Saada, Yemen – People in this war-torn northern region of Yemen, bordering Saudi Arabia, felt hopeful at the start of the 2011 revolution, believing that change would bring life back to their forgotten governorate. After six years of wars that devastated the region amid quasi-indifference from the international community and a media blackout, Saada still bears the scars of conflict.
In 2004, the region’s Zaydi revivalist movement – a Shia school of thought with theological similarities to Sunni Islam – whose members in this region are known both as Ansar Allah, or “Houthis”, after their first leader, Hussein Badr al-Din al-Houthi – denounced their marginalisation at the hands of then-president Ali Abdullah Saleh.
Government forces waged a war against the followers of their movement – the Masirah – accusing them of wanting to restore the rule of Islamic imams in Yemen, as had been the case under the Hashemite monarchy before the 1962 revolution. The Houthis’ spokesperson, however, outright rejected these claims on numerous occasions.
Six rounds of on and off fighting continued, with the involvement of Saudi Arabia in the last war of 2009. During the wars, tens of thousands were killed, including women and children, and more than 340,000 people were displaced, according to the UN and the Internal Displacement Monitoring Center (IDMC).
A ceasefire was finally reached in February 2010 and, to date, it has been more or less respected.
While the official war between the government forces and the movement has ended, the aftermath is still far from over, and renewed violence is always a very real potential. Drones continue to hover over Saada city, and children say their sound reminds them of the past fighting, where wounded civilians filled the cities and homes were destroyed.
While the government’s reconstruction fund has given some compensation to families, whose homes are most visible along this city’s main road, the majority who live inside the old city are still waiting, and have not yet received any funds to rebuild.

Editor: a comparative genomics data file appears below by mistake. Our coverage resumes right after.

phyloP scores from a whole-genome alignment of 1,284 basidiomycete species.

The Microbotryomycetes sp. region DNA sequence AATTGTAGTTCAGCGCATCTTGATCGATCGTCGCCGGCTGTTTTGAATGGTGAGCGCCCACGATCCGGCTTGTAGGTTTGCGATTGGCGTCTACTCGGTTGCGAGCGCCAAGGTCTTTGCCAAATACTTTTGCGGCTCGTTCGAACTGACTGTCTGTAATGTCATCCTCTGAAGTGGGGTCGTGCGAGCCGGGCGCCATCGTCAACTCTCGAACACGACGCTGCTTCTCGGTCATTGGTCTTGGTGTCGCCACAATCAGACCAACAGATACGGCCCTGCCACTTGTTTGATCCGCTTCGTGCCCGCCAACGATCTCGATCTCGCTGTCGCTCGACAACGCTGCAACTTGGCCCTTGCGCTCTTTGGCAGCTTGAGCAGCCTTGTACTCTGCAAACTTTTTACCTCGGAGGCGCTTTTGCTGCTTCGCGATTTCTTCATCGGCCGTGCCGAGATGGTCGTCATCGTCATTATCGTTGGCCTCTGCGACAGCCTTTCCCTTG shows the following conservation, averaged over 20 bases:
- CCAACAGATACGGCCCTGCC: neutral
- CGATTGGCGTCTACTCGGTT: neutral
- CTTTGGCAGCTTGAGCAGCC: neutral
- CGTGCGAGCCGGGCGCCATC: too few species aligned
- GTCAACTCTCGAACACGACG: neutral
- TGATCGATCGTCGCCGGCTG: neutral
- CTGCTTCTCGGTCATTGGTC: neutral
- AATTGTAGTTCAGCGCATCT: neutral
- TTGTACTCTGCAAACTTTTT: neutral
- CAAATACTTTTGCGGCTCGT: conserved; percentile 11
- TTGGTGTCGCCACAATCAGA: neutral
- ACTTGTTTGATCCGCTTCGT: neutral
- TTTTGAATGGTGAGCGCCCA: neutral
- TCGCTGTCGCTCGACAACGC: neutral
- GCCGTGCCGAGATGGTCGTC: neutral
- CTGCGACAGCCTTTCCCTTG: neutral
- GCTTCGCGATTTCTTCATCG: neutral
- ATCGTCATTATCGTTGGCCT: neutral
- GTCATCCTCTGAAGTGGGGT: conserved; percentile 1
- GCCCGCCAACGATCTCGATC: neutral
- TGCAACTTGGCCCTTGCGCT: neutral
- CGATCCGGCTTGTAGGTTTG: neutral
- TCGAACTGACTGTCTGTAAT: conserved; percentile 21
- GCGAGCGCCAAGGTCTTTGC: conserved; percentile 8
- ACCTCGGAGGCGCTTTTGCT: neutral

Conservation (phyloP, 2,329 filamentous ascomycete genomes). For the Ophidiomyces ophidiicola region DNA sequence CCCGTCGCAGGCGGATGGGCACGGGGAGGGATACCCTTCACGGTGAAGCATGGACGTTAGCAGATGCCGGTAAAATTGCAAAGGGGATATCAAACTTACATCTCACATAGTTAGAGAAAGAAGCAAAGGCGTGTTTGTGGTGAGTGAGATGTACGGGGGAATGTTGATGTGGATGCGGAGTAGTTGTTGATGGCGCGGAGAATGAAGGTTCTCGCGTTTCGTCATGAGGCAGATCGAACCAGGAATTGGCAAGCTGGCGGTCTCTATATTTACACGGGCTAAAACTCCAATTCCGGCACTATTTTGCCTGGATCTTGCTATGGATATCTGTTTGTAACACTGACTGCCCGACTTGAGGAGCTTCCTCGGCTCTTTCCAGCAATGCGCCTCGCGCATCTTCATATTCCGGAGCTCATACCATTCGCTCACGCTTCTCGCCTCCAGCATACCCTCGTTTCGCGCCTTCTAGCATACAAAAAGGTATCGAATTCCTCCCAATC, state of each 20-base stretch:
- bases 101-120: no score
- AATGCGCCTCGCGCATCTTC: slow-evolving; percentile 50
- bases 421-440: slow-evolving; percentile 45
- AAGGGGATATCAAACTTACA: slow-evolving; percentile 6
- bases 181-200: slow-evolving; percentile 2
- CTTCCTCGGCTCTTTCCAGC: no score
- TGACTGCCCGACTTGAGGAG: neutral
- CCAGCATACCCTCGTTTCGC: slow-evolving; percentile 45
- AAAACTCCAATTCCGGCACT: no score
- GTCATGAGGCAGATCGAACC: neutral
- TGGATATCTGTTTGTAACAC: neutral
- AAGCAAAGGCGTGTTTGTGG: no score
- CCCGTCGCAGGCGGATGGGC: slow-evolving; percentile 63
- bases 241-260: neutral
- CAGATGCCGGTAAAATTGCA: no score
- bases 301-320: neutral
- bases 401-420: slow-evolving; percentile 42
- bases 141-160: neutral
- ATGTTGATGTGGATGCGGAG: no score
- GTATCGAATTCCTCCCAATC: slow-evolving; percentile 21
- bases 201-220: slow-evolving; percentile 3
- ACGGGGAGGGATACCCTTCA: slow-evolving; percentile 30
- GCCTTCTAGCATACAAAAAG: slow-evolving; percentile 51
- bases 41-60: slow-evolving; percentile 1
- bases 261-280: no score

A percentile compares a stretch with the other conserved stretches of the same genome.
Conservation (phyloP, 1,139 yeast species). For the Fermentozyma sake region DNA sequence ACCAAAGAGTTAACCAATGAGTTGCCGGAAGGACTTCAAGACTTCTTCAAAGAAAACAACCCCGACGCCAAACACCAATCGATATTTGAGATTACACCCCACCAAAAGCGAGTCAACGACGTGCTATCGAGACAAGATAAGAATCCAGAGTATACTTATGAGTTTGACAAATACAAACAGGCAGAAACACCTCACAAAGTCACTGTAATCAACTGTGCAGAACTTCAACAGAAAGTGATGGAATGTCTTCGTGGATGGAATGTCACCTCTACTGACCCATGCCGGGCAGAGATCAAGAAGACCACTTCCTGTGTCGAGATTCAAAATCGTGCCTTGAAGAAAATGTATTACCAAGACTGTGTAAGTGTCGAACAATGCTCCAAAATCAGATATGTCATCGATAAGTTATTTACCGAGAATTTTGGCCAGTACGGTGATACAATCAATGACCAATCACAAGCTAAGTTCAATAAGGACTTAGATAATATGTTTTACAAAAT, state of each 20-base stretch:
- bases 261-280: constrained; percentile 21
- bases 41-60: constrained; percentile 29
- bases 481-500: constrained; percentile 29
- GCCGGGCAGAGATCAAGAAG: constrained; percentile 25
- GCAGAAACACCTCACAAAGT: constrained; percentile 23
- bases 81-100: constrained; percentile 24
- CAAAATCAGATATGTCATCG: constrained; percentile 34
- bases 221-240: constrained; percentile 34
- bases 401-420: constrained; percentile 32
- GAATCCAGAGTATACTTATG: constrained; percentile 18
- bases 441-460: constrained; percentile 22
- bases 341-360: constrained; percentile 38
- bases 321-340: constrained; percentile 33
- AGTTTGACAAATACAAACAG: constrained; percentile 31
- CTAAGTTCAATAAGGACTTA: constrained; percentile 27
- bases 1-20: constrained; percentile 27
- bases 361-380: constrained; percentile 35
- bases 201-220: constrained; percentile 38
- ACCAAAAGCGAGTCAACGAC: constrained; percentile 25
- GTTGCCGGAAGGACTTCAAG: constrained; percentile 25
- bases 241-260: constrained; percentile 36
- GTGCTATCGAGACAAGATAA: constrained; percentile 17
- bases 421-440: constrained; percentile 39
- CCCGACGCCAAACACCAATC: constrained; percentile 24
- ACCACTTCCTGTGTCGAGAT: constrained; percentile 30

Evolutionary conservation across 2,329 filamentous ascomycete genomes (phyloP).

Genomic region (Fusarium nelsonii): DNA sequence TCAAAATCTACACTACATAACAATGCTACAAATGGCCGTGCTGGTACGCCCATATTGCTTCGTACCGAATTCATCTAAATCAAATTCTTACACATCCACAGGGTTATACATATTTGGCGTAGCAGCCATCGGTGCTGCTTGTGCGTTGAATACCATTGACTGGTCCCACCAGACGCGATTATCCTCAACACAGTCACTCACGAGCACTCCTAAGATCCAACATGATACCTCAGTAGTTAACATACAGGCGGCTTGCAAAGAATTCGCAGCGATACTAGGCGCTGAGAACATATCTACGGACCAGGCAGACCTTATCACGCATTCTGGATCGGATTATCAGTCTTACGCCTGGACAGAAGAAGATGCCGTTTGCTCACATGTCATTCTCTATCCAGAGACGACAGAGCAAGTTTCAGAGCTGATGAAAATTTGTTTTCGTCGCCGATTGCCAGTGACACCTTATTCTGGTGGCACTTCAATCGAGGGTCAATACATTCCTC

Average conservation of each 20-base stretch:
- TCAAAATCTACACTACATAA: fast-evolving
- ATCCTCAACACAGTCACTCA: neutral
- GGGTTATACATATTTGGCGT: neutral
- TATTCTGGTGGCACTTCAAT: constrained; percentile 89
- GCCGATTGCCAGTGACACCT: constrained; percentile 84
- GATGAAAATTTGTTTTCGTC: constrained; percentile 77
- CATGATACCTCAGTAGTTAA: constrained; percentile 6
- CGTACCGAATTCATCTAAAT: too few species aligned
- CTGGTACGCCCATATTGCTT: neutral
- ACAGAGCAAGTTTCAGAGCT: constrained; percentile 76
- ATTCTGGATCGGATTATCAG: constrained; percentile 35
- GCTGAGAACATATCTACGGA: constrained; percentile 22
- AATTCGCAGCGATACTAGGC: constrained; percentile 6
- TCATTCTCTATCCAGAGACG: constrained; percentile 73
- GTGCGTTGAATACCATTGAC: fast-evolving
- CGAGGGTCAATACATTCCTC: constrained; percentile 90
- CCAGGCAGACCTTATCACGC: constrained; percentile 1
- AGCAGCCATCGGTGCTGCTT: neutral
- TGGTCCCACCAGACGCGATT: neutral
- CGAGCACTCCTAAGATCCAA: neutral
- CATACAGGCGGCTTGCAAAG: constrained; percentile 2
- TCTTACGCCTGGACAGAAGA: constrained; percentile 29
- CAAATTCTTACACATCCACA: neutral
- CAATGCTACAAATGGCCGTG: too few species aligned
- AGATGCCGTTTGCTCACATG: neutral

Many of the civilians injured also did not receive financial support, and most have to travel six hours to Sanaa for treatment, due to the lack of medical facilities and doctors in the region. Mines and explosive debris continue to wound civilians.
“There is no week that passes without hearing of a new wounded person injured.“
– Hamoud Ghabish, Physically Handicapped Society
“There is no week that passes wihout hearing of a new wounded person injured,” explained Hamoud Ghabish, supervisor for the Physically Handicapped Society in Saada, who himself lost a leg in a mine explosion.
The continued marginalisation and perceived lack of justice for war victims has increased support and sympathy for the Houthi, many of whom believe that the former regime was implementing a foreign agenda against the interests of the country and its people.
Their green and red flag, with its slogan, “Allah is Great, Death to America, Death to Israel, Damn the Jews, Victory for Islam”, has become a recognisable brand. It can be seen everywhere on walls, checkpoints, houses, stickers, clothes, books and pens. Despite the hatred of these words, Saleh Hibra, head of the group’s political office, said the words targeted the policies of the West, not the people.
“Our interactions and numerous exchange of visits with people from around the world are based on respect,” he said. “It proves that we are in harmony with people abroad, we are just against some of their policies.”
During the 2011 uprising, as government security and military forces were busy in the capital, the Houthi took over Saada governorate, as well as some areas in neighbouring Hajjah and Al-Jawf, leading to territorial conflicts with armed tribesmen – which have been mistaken as purely sectarian.
They also appointed their own governor and took charge of security measures in the region – but central authorities are still involved.
Photos of Abd Rabbuh Mansur al-Hadi, Yemen’s president (formerly vice-president under the now-ousted Saleh), decorate government institutions – and most government employees, including police officers, teachers and the governor himself are still paid by the central administration.
The degree of autonomy which this region enjoys has yet to be formalised, but will be considered in the discussion on federalism at Yemen’s post-uprising “National Dialogue”, probably the most important component of the country’s current transitional process.
The Houthis have said that they would participate in this dialogue, which is supposed to include all the various actors and groups involved, such as the traditional political parties, youth groups, women’s groups and the Southern Movement – which calls for recognition of regional rights and hardships.
By addressing deep-held grievances, finding means for compensation and retribution for injustice, officials behind the national dialogue process want to prevent future conflicts in the region – as the UN special envoy to Yemen, Jamal Benomar, told the Security Council in May: “The success or failure of the national dialogue is likely to make or break Yemen’s transition.”